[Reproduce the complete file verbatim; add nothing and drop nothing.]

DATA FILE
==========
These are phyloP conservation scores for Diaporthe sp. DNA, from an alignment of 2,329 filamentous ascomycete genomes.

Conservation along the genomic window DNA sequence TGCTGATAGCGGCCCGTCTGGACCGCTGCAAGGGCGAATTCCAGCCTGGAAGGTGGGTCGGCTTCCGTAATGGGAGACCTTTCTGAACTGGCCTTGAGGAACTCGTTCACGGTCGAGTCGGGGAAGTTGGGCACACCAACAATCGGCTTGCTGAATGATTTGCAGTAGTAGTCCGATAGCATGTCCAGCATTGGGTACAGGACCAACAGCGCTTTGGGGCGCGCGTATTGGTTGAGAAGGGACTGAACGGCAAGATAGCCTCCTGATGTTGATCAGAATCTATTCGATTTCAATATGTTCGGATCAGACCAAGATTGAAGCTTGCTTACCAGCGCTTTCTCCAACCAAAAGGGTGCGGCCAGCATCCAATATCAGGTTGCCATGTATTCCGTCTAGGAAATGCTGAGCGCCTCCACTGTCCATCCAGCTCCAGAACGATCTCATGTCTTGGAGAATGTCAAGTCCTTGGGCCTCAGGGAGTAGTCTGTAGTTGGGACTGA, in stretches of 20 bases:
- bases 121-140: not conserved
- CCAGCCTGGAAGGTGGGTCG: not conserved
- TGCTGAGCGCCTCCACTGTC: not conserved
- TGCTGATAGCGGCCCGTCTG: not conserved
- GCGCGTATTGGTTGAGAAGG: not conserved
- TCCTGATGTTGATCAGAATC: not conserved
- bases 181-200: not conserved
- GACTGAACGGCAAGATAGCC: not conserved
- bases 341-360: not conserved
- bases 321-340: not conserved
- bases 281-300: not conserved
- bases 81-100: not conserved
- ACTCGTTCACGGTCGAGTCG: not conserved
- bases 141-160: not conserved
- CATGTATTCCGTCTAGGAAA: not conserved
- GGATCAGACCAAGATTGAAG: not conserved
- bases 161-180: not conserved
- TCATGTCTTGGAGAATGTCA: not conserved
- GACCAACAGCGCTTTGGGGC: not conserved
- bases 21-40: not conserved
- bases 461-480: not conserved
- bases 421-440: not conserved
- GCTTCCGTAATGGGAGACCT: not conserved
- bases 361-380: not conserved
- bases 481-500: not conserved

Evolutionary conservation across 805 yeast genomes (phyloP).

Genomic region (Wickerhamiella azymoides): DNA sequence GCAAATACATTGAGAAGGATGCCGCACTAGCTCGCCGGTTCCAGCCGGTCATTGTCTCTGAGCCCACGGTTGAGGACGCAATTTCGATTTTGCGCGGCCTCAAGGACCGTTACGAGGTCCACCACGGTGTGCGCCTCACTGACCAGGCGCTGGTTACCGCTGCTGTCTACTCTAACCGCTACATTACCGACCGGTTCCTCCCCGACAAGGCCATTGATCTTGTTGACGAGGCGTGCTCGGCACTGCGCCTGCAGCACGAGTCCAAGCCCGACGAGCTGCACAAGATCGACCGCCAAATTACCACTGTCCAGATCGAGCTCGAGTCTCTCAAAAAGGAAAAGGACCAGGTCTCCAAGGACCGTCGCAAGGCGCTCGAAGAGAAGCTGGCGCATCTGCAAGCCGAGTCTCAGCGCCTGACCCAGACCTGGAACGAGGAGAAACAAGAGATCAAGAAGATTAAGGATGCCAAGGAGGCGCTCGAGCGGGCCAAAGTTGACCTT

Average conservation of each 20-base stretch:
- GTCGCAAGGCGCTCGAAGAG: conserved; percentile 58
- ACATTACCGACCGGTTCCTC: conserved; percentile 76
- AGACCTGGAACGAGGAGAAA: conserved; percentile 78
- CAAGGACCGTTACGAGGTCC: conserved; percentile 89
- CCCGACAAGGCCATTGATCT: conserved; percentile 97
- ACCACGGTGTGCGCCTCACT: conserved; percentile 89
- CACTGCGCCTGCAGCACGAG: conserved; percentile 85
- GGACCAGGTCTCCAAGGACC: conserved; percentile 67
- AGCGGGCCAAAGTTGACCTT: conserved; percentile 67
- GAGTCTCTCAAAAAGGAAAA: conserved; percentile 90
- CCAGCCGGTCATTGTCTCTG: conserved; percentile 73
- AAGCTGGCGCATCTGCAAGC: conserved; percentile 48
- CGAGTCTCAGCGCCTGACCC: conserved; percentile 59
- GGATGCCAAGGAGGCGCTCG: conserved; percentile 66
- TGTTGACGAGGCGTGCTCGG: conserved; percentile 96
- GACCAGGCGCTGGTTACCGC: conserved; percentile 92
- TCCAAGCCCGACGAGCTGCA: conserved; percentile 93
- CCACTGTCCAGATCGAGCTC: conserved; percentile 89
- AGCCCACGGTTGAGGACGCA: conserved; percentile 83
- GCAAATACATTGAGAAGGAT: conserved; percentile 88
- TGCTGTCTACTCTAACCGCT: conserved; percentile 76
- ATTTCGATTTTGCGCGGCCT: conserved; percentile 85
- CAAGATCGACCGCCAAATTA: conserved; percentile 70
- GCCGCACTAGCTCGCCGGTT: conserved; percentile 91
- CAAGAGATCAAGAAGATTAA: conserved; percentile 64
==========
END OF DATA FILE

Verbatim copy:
These are phyloP conservation scores for Diaporthe sp. DNA, from an alignment of 2,329 filamentous ascomycete genomes.

Conservation along the genomic window DNA sequence TGCTGATAGCGGCCCGTCTGGACCGCTGCAAGGGCGAATTCCAGCCTGGAAGGTGGGTCGGCTTCCGTAATGGGAGACCTTTCTGAACTGGCCTTGAGGAACTCGTTCACGGTCGAGTCGGGGAAGTTGGGCACACCAACAATCGGCTTGCTGAATGATTTGCAGTAGTAGTCCGATAGCATGTCCAGCATTGGGTACAGGACCAACAGCGCTTTGGGGCGCGCGTATTGGTTGAGAAGGGACTGAACGGCAAGATAGCCTCCTGATGTTGATCAGAATCTATTCGATTTCAATATGTTCGGATCAGACCAAGATTGAAGCTTGCTTACCAGCGCTTTCTCCAACCAAAAGGGTGCGGCCAGCATCCAATATCAGGTTGCCATGTATTCCGTCTAGGAAATGCTGAGCGCCTCCACTGTCCATCCAGCTCCAGAACGATCTCATGTCTTGGAGAATGTCAAGTCCTTGGGCCTCAGGGAGTAGTCTGTAGTTGGGACTGA, in stretches of 20 bases:
- bases 121-140: not conserved
- CCAGCCTGGAAGGTGGGTCG: not conserved
- TGCTGAGCGCCTCCACTGTC: not conserved
- TGCTGATAGCGGCCCGTCTG: not conserved
- GCGCGTATTGGTTGAGAAGG: not conserved
- TCCTGATGTTGATCAGAATC: not conserved
- bases 181-200: not conserved
- GACTGAACGGCAAGATAGCC: not conserved
- bases 341-360: not conserved
- bases 321-340: not conserved
- bases 281-300: not conserved
- bases 81-100: not conserved
- ACTCGTTCACGGTCGAGTCG: not conserved
- bases 141-160: not conserved
- CATGTATTCCGTCTAGGAAA: not conserved
- GGATCAGACCAAGATTGAAG: not conserved
- bases 161-180: not conserved
- TCATGTCTTGGAGAATGTCA: not conserved
- GACCAACAGCGCTTTGGGGC: not conserved
- bases 21-40: not conserved
- bases 461-480: not conserved
- bases 421-440: not conserved
- GCTTCCGTAATGGGAGACCT: not conserved
- bases 361-380: not conserved
- bases 481-500: not conserved

Evolutionary conservation across 805 yeast genomes (phyloP).

Genomic region (Wickerhamiella azymoides): DNA sequence GCAAATACATTGAGAAGGATGCCGCACTAGCTCGCCGGTTCCAGCCGGTCATTGTCTCTGAGCCCACGGTTGAGGACGCAATTTCGATTTTGCGCGGCCTCAAGGACCGTTACGAGGTCCACCACGGTGTGCGCCTCACTGACCAGGCGCTGGTTACCGCTGCTGTCTACTCTAACCGCTACATTACCGACCGGTTCCTCCCCGACAAGGCCATTGATCTTGTTGACGAGGCGTGCTCGGCACTGCGCCTGCAGCACGAGTCCAAGCCCGACGAGCTGCACAAGATCGACCGCCAAATTACCACTGTCCAGATCGAGCTCGAGTCTCTCAAAAAGGAAAAGGACCAGGTCTCCAAGGACCGTCGCAAGGCGCTCGAAGAGAAGCTGGCGCATCTGCAAGCCGAGTCTCAGCGCCTGACCCAGACCTGGAACGAGGAGAAACAAGAGATCAAGAAGATTAAGGATGCCAAGGAGGCGCTCGAGCGGGCCAAAGTTGACCTT

Average conservation of each 20-base stretch:
- GTCGCAAGGCGCTCGAAGAG: conserved; percentile 58
- ACATTACCGACCGGTTCCTC: conserved; percentile 76
- AGACCTGGAACGAGGAGAAA: conserved; percentile 78
- CAAGGACCGTTACGAGGTCC: conserved; percentile 89
- CCCGACAAGGCCATTGATCT: conserved; percentile 97
- ACCACGGTGTGCGCCTCACT: conserved; percentile 89
- CACTGCGCCTGCAGCACGAG: conserved; percentile 85
- GGACCAGGTCTCCAAGGACC: conserved; percentile 67
- AGCGGGCCAAAGTTGACCTT: conserved; percentile 67
- GAGTCTCTCAAAAAGGAAAA: conserved; percentile 90
- CCAGCCGGTCATTGTCTCTG: conserved; percentile 73
- AAGCTGGCGCATCTGCAAGC: conserved; percentile 48
- CGAGTCTCAGCGCCTGACCC: conserved; percentile 59
- GGATGCCAAGGAGGCGCTCG: conserved; percentile 66
- TGTTGACGAGGCGTGCTCGG: conserved; percentile 96
- GACCAGGCGCTGGTTACCGC: conserved; percentile 92
- TCCAAGCCCGACGAGCTGCA: conserved; percentile 93
- CCACTGTCCAGATCGAGCTC: conserved; percentile 89
- AGCCCACGGTTGAGGACGCA: conserved; percentile 83
- GCAAATACATTGAGAAGGAT: conserved; percentile 88
- TGCTGTCTACTCTAACCGCT: conserved; percentile 76
- ATTTCGATTTTGCGCGGCCT: conserved; percentile 85
- CAAGATCGACCGCCAAATTA: conserved; percentile 70
- GCCGCACTAGCTCGCCGGTT: conserved; percentile 91
- CAAGAGATCAAGAAGATTAA: conserved; percentile 64